Inside Opinion

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Tag: police shooting


No sure remedy to anti-cop violence

This editorial will appear in tomorrow’s print edition.

Gov. Chris Gregoire and lawmakers have no choice. With six police officers gunned down in three separate attacks since the end of October – a horror unprecedented in this state – Washington’s political leaders must do something to prevent a replay.

Gregoire and others have outlined several proposals, some of which sound promising.

One is a constitutional amendment that would allow judges to deny bail to defendants facing a possible life sentence under Washington’s three strikes law. This conceivably could have kept Maurice Clemmons – the murderer of four Lakewood officers – behind bars. Though charged with felonies that might have sent him away for life under three strikes, he made a stiff $190,000 bail with seemingly little difficulty.

Great care must be taken in drafting this amendment. Bail is a constitutional right – part of the presumption of innocence. A system that summarily tossed defendants into jail until trial, or imposed impossibly high bails, would be operating under a presumption of guilt. If eventually found innocent, a defendant would already have served an unjust sentence.

Constitutionally permissible exceptions would be those cases in which a defendant likely to be found guilty has absolutely nothing to lose by absconding. That might include any prosecution that potentially involves a life sentence. An amendment would make sense, so long as it still permitted a judge to make factual judgments about individual cases, including the strength of the prosecution’s evidence. Presumption of innocence is too precious to throw away, even in the angry aftermath of these outrageous crimes.
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Let Deputy Mundell be the last

This editorial will appear in tomorrow’s print edition.

When the Lakewood’s four fallen police officers were memorialized on Dec. 8, few imagined there’d be a similar observance at the Tacoma Dome a scant four weeks later.

Today’s service for Pierce County Sheriff’s Deputy Kent Mundell is all the more poignant for honoring the sixth Puget Sound officer shot to death in the line of duty in less than two months. This shocking onslaught against law enforcement officers began Oct. 31 with the killing of Timothy Brenton of the Seattle Police Department and ended with Mundell’s shooting at a house near Tanwax Lake four days before Christmas.

Paradoxically, the number of police killed while on duty has been falling across the country. The 125 deaths recorded this year is the lowest toll in a half-century. But the six this region has seen since October account for a full 5 percent of that continent-wide 2009 death toll – an explosion of anti-police violence vastly out of proportion to the area’s, or even the state’s, population. We devoutly hope we’ve seen the end of such crimes.

Each of these deaths exacts a terrible price. Mundell the man was unique and irreplaceable. Consider some of the phrases his family, friends and fellow officers have used to describe him: “The guy was not just a friend, he was an experience” . . . “bigger than life” . . . “ever-sparkling smile” . . . “loved people” . . . “high-strung and hard-driven” . . . “funny as all hell.”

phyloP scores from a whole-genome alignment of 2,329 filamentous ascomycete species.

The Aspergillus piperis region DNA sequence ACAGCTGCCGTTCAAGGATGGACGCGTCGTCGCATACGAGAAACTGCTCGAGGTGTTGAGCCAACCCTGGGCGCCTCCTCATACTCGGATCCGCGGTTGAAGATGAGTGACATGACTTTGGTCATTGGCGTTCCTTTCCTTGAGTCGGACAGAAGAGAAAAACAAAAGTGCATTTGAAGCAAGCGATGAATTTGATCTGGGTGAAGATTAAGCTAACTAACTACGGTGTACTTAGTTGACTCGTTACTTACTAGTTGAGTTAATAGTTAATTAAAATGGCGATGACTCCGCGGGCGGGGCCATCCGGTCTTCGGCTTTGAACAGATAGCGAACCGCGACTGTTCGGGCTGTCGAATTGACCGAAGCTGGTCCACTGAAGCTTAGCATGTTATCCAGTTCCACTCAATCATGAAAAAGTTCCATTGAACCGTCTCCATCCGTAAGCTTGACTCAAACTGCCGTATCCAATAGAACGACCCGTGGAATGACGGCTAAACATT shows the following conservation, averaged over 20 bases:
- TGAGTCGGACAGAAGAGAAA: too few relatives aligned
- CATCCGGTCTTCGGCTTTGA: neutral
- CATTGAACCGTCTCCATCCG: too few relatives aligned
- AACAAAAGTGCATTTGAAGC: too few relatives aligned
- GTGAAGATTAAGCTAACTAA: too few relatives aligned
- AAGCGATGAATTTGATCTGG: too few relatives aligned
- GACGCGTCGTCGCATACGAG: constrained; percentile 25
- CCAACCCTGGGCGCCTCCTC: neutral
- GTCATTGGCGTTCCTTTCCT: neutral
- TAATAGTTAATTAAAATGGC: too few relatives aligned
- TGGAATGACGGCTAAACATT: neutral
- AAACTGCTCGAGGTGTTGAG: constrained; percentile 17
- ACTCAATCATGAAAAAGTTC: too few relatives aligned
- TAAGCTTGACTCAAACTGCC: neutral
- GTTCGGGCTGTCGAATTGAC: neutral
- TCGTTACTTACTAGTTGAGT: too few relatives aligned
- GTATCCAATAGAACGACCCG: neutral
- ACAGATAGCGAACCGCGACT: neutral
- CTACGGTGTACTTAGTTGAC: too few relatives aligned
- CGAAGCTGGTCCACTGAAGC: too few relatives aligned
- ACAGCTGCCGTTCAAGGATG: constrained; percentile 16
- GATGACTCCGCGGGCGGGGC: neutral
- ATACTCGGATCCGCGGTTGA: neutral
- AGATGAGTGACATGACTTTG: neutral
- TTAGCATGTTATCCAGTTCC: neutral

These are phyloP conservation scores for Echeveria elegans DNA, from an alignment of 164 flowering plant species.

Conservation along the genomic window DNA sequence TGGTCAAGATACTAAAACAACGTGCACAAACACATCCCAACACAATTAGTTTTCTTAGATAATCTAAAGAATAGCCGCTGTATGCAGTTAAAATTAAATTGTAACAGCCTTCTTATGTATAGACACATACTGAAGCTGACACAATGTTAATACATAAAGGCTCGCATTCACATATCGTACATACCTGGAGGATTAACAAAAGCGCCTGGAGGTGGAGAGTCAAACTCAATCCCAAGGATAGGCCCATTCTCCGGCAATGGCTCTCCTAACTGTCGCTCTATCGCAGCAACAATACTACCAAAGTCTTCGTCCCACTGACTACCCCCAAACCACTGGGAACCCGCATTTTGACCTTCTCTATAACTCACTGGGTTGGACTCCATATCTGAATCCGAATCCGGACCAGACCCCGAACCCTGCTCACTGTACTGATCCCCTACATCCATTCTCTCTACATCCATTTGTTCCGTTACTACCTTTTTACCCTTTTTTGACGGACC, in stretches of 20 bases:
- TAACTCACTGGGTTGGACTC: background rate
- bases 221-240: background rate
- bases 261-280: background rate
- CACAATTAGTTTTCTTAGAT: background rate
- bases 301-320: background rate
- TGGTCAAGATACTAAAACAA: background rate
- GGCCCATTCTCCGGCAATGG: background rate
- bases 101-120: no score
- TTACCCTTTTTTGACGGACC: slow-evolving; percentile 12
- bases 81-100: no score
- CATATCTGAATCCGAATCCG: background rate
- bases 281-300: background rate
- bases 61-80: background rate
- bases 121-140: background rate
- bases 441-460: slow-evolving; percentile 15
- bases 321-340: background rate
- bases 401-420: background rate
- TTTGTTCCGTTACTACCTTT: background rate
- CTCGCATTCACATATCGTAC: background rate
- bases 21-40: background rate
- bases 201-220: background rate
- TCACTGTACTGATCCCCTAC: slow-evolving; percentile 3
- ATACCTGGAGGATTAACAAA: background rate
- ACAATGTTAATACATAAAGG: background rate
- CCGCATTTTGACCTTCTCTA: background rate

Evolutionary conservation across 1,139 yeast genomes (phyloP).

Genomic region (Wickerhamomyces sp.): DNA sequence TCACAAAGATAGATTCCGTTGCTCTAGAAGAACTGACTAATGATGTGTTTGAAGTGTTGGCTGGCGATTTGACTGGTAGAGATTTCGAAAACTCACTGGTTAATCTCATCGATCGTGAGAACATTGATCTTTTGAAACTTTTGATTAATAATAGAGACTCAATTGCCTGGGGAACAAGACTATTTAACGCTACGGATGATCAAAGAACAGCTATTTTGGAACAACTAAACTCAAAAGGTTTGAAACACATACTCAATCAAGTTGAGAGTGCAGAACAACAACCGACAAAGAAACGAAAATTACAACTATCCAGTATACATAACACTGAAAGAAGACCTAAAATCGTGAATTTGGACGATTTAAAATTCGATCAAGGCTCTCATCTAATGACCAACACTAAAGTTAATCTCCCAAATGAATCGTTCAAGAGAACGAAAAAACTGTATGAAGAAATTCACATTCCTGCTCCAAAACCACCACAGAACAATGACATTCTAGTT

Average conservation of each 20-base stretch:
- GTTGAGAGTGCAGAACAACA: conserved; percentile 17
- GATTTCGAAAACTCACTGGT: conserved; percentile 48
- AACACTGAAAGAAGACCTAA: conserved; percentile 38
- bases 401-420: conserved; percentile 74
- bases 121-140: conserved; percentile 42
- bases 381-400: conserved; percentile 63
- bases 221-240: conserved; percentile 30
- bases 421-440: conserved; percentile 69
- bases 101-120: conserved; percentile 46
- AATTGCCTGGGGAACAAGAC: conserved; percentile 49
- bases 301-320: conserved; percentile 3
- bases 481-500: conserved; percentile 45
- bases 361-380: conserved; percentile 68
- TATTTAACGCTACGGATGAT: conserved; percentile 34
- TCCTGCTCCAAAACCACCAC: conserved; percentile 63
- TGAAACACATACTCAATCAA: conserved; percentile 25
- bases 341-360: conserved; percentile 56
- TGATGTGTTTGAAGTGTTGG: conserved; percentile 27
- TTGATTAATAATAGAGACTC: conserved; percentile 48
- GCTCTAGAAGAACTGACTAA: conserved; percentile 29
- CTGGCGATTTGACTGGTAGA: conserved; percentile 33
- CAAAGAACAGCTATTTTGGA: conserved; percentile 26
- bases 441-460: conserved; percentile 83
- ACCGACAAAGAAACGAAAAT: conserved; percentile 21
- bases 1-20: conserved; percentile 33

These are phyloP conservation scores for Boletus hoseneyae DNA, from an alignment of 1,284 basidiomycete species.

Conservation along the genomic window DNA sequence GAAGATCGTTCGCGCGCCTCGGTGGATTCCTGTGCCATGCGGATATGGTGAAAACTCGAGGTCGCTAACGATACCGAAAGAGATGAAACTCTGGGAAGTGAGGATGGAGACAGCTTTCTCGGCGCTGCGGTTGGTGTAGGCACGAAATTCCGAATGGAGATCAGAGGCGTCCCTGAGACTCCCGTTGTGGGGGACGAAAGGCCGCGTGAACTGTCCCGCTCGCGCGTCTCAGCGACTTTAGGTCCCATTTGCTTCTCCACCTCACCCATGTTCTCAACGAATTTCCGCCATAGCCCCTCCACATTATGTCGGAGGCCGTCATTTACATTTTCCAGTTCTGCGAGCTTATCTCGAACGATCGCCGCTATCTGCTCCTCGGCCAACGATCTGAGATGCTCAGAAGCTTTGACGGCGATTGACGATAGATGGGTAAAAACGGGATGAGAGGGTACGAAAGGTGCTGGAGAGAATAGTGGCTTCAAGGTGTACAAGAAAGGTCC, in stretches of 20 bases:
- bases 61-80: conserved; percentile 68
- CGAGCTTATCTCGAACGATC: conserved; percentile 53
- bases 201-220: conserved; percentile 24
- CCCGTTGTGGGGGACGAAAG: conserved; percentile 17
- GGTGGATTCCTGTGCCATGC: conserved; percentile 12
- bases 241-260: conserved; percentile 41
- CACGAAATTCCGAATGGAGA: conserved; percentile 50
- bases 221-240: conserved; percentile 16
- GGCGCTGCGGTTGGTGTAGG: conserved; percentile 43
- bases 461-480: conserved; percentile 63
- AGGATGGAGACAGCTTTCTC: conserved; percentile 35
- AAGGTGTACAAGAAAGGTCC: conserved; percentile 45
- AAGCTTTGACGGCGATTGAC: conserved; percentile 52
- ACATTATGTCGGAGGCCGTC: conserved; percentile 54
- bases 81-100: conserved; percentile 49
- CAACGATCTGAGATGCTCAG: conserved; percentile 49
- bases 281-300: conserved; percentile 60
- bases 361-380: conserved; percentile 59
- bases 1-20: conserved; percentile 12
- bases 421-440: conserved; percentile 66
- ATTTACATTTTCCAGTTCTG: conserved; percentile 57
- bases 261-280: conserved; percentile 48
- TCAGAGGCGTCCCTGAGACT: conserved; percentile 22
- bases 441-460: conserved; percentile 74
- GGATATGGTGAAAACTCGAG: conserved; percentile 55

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Once again, officers down

This editorial will appear in tomorrow’s print edition.

Angry man, violent history, gun. Once more that combination has produced a shocking attack on South Sound police officers who were just doing their job.

As of this writing, Kent Mundell – one of the two Pierce County deputies shot near Eatonville on Monday night – was in critical condition and clinging to life at Harborview Medical Center in Seattle. The other, Sgt. Nick Hausner, was seriously wounded but expected to survive. Both are married with children.

The man who reportedly ambushed them, 35-year-old David E. Crable, may have gotten 10 shots off at very close range before being killed himself. Under the circumstances, it seems a miracle that both officers were still breathing – however badly wounded – when rescuers reached the scene. Stopping Crable while under a hail of bullets was a considerable achievement.

There is no good time for police officers to be shot, but the timing of this attack couldn’t have been more traumatic. It’s only been a few weeks since four Lakewood officers were surprised by a gunman and killed at a Parkland café. That wound hasn’t begun to heal. Now the horror of that atrocity has been revived and amplified by yet another vicious, senseless, homicidal attack on officers who were trying to protect the public.

In this case, Mundell and Hausner were shot on a domestic violence call, reportedly in the very act of protecting Crable’s brother and daughter from him. Like the professionals they are, they were working to defuse the situation; shortly before being shot, they had reportedly offered to end the dispute by driving Crable home. For their trouble, they got a pistol emptied at them.
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